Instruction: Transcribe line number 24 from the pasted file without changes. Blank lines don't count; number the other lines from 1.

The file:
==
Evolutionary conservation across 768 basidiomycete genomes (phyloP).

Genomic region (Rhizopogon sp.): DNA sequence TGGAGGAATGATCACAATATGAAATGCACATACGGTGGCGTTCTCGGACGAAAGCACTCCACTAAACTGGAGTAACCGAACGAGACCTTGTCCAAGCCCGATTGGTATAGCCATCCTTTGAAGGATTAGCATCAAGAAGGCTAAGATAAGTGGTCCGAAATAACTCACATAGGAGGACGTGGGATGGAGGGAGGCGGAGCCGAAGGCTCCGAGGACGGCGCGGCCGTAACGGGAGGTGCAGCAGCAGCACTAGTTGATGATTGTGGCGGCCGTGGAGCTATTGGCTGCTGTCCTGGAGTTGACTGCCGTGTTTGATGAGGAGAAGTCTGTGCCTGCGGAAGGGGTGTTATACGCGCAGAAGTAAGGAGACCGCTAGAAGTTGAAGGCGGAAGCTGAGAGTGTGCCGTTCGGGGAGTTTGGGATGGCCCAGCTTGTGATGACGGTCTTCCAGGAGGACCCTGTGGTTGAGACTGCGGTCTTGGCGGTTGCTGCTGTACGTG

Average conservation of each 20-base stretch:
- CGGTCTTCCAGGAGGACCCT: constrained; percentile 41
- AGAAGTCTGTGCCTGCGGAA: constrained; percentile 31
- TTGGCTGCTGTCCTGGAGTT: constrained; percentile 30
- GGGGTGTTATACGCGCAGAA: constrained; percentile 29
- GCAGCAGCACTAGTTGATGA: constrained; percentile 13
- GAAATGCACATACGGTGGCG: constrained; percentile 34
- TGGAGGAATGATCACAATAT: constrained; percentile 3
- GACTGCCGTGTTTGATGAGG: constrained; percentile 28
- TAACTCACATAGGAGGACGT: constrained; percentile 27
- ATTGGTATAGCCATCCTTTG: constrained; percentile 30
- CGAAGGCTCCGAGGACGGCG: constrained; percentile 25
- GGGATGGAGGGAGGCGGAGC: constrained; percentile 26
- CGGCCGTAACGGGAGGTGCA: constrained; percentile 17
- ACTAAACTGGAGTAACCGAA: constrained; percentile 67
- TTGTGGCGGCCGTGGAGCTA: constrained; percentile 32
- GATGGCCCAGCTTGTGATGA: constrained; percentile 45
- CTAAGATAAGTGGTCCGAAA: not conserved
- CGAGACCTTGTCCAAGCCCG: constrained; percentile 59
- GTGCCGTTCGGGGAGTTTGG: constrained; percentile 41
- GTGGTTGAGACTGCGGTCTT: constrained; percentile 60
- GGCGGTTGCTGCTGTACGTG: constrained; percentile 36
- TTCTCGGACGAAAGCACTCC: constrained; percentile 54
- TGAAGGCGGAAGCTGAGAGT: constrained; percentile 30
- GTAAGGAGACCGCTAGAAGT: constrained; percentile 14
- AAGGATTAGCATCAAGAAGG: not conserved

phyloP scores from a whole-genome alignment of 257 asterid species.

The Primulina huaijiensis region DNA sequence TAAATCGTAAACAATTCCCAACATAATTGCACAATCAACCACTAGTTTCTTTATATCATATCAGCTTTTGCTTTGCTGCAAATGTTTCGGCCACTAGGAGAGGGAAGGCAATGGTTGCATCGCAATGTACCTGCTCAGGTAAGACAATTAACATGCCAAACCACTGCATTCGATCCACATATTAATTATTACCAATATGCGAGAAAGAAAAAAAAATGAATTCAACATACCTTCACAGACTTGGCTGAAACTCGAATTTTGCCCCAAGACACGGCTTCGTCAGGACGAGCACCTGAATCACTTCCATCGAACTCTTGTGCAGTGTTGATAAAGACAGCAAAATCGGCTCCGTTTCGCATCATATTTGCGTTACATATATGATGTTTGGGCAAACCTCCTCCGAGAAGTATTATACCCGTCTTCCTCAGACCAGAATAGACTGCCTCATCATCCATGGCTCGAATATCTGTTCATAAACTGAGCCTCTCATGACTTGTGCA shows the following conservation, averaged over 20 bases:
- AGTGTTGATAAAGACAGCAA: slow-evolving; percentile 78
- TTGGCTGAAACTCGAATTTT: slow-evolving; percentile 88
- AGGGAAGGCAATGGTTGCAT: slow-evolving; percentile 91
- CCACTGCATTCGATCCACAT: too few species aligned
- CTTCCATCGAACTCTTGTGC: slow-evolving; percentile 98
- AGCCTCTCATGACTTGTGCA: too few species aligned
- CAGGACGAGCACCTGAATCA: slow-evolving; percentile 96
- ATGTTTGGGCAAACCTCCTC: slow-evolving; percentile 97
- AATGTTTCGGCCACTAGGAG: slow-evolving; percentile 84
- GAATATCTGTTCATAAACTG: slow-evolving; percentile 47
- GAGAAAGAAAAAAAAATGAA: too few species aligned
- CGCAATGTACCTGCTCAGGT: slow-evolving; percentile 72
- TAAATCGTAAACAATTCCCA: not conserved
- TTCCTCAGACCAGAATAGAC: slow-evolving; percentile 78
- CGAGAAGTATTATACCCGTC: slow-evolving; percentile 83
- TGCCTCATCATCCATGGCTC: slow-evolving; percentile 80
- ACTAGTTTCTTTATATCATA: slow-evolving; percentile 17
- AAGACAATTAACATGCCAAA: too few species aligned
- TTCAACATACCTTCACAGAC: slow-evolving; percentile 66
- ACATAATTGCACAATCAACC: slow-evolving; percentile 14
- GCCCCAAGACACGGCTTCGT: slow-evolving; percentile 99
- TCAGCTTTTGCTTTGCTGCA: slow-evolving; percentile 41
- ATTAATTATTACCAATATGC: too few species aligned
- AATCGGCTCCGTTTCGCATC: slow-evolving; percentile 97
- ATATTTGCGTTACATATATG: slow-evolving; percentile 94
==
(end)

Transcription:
- GGCGGTTGCTGCTGTACGTG: constrained; percentile 36